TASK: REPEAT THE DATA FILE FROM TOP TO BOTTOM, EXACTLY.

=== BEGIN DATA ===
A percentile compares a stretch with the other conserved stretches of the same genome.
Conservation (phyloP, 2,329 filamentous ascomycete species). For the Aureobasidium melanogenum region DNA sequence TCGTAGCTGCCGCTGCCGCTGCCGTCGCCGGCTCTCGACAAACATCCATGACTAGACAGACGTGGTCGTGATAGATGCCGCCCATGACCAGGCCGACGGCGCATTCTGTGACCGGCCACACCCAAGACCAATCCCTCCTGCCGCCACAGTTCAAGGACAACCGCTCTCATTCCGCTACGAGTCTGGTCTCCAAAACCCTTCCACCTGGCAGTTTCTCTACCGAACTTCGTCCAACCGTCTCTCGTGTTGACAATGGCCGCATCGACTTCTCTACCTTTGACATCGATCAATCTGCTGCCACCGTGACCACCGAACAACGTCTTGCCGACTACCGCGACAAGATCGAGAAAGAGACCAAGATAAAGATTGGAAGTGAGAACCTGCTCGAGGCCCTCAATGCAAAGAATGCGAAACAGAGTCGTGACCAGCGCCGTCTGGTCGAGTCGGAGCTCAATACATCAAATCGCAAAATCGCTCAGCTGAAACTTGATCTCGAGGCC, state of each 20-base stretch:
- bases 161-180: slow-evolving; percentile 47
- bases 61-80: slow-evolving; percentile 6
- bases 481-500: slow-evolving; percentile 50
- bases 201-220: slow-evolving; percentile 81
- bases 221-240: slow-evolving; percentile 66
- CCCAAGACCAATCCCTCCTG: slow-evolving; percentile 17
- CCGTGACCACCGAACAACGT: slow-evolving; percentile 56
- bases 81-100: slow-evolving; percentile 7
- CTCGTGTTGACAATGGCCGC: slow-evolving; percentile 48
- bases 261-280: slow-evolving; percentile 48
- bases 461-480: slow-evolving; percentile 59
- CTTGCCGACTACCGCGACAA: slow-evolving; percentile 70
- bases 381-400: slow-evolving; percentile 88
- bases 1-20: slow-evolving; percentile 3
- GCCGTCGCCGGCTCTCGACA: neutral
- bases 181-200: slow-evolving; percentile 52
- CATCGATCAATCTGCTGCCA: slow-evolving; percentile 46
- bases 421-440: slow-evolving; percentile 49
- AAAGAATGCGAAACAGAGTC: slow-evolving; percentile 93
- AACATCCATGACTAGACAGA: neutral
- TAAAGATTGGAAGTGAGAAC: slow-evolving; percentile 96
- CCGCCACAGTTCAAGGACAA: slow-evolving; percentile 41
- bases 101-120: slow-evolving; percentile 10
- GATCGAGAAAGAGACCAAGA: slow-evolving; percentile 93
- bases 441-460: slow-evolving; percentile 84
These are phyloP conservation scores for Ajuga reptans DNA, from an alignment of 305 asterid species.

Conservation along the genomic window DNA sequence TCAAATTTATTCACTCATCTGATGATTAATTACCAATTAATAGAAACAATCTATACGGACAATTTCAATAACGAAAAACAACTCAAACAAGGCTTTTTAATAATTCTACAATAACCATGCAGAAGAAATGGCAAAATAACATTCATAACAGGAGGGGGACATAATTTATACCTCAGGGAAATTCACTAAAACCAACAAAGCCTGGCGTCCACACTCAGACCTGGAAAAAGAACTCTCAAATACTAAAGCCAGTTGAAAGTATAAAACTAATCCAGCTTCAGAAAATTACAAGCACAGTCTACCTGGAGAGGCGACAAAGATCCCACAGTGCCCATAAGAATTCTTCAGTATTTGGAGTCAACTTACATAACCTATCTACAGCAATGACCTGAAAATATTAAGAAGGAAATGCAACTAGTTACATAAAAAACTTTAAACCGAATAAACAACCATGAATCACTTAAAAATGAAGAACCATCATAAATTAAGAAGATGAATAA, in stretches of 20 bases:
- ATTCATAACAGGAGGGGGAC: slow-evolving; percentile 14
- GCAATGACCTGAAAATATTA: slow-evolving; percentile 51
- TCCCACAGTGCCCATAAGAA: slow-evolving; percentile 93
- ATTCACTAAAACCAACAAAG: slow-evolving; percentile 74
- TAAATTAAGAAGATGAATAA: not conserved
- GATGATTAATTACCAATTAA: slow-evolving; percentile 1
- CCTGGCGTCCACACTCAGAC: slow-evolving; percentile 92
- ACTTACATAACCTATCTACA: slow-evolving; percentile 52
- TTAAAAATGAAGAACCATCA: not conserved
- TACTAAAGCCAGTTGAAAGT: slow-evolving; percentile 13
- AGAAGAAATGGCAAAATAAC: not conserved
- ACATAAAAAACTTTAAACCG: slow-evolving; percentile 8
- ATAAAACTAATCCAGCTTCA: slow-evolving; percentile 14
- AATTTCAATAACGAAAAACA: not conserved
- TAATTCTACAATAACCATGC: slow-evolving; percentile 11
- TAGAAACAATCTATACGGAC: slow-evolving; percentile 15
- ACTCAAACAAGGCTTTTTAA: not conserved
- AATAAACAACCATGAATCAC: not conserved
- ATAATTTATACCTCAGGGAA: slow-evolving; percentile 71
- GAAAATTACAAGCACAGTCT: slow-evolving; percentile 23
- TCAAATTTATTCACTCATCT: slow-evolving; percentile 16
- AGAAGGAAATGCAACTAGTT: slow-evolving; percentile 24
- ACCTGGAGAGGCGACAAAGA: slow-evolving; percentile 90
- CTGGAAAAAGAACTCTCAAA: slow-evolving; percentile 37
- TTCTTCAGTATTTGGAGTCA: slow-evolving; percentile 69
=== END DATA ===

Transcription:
A percentile compares a stretch with the other conserved stretches of the same genome.
Conservation (phyloP, 2,329 filamentous ascomycete species). For the Aureobasidium melanogenum region DNA sequence TCGTAGCTGCCGCTGCCGCTGCCGTCGCCGGCTCTCGACAAACATCCATGACTAGACAGACGTGGTCGTGATAGATGCCGCCCATGACCAGGCCGACGGCGCATTCTGTGACCGGCCACACCCAAGACCAATCCCTCCTGCCGCCACAGTTCAAGGACAACCGCTCTCATTCCGCTACGAGTCTGGTCTCCAAAACCCTTCCACCTGGCAGTTTCTCTACCGAACTTCGTCCAACCGTCTCTCGTGTTGACAATGGCCGCATCGACTTCTCTACCTTTGACATCGATCAATCTGCTGCCACCGTGACCACCGAACAACGTCTTGCCGACTACCGCGACAAGATCGAGAAAGAGACCAAGATAAAGATTGGAAGTGAGAACCTGCTCGAGGCCCTCAATGCAAAGAATGCGAAACAGAGTCGTGACCAGCGCCGTCTGGTCGAGTCGGAGCTCAATACATCAAATCGCAAAATCGCTCAGCTGAAACTTGATCTCGAGGCC, state of each 20-base stretch:
- bases 161-180: slow-evolving; percentile 47
- bases 61-80: slow-evolving; percentile 6
- bases 481-500: slow-evolving; percentile 50
- bases 201-220: slow-evolving; percentile 81
- bases 221-240: slow-evolving; percentile 66
- CCCAAGACCAATCCCTCCTG: slow-evolving; percentile 17
- CCGTGACCACCGAACAACGT: slow-evolving; percentile 56
- bases 81-100: slow-evolving; percentile 7
- CTCGTGTTGACAATGGCCGC: slow-evolving; percentile 48
- bases 261-280: slow-evolving; percentile 48
- bases 461-480: slow-evolving; percentile 59
- CTTGCCGACTACCGCGACAA: slow-evolving; percentile 70
- bases 381-400: slow-evolving; percentile 88
- bases 1-20: slow-evolving; percentile 3
- GCCGTCGCCGGCTCTCGACA: neutral
- bases 181-200: slow-evolving; percentile 52
- CATCGATCAATCTGCTGCCA: slow-evolving; percentile 46
- bases 421-440: slow-evolving; percentile 49
- AAAGAATGCGAAACAGAGTC: slow-evolving; percentile 93
- AACATCCATGACTAGACAGA: neutral
- TAAAGATTGGAAGTGAGAAC: slow-evolving; percentile 96
- CCGCCACAGTTCAAGGACAA: slow-evolving; percentile 41
- bases 101-120: slow-evolving; percentile 10
- GATCGAGAAAGAGACCAAGA: slow-evolving; percentile 93
- bases 441-460: slow-evolving; percentile 84
These are phyloP conservation scores for Ajuga reptans DNA, from an alignment of 305 asterid species.

Conservation along the genomic window DNA sequence TCAAATTTATTCACTCATCTGATGATTAATTACCAATTAATAGAAACAATCTATACGGACAATTTCAATAACGAAAAACAACTCAAACAAGGCTTTTTAATAATTCTACAATAACCATGCAGAAGAAATGGCAAAATAACATTCATAACAGGAGGGGGACATAATTTATACCTCAGGGAAATTCACTAAAACCAACAAAGCCTGGCGTCCACACTCAGACCTGGAAAAAGAACTCTCAAATACTAAAGCCAGTTGAAAGTATAAAACTAATCCAGCTTCAGAAAATTACAAGCACAGTCTACCTGGAGAGGCGACAAAGATCCCACAGTGCCCATAAGAATTCTTCAGTATTTGGAGTCAACTTACATAACCTATCTACAGCAATGACCTGAAAATATTAAGAAGGAAATGCAACTAGTTACATAAAAAACTTTAAACCGAATAAACAACCATGAATCACTTAAAAATGAAGAACCATCATAAATTAAGAAGATGAATAA, in stretches of 20 bases:
- ATTCATAACAGGAGGGGGAC: slow-evolving; percentile 14
- GCAATGACCTGAAAATATTA: slow-evolving; percentile 51
- TCCCACAGTGCCCATAAGAA: slow-evolving; percentile 93
- ATTCACTAAAACCAACAAAG: slow-evolving; percentile 74
- TAAATTAAGAAGATGAATAA: not conserved
- GATGATTAATTACCAATTAA: slow-evolving; percentile 1
- CCTGGCGTCCACACTCAGAC: slow-evolving; percentile 92
- ACTTACATAACCTATCTACA: slow-evolving; percentile 52
- TTAAAAATGAAGAACCATCA: not conserved
- TACTAAAGCCAGTTGAAAGT: slow-evolving; percentile 13
- AGAAGAAATGGCAAAATAAC: not conserved
- ACATAAAAAACTTTAAACCG: slow-evolving; percentile 8
- ATAAAACTAATCCAGCTTCA: slow-evolving; percentile 14
- AATTTCAATAACGAAAAACA: not conserved
- TAATTCTACAATAACCATGC: slow-evolving; percentile 11
- TAGAAACAATCTATACGGAC: slow-evolving; percentile 15
- ACTCAAACAAGGCTTTTTAA: not conserved
- AATAAACAACCATGAATCAC: not conserved
- ATAATTTATACCTCAGGGAA: slow-evolving; percentile 71
- GAAAATTACAAGCACAGTCT: slow-evolving; percentile 23
- TCAAATTTATTCACTCATCT: slow-evolving; percentile 16
- AGAAGGAAATGCAACTAGTT: slow-evolving; percentile 24
- ACCTGGAGAGGCGACAAAGA: slow-evolving; percentile 90
- CTGGAAAAAGAACTCTCAAA: slow-evolving; percentile 37
- TTCTTCAGTATTTGGAGTCA: slow-evolving; percentile 69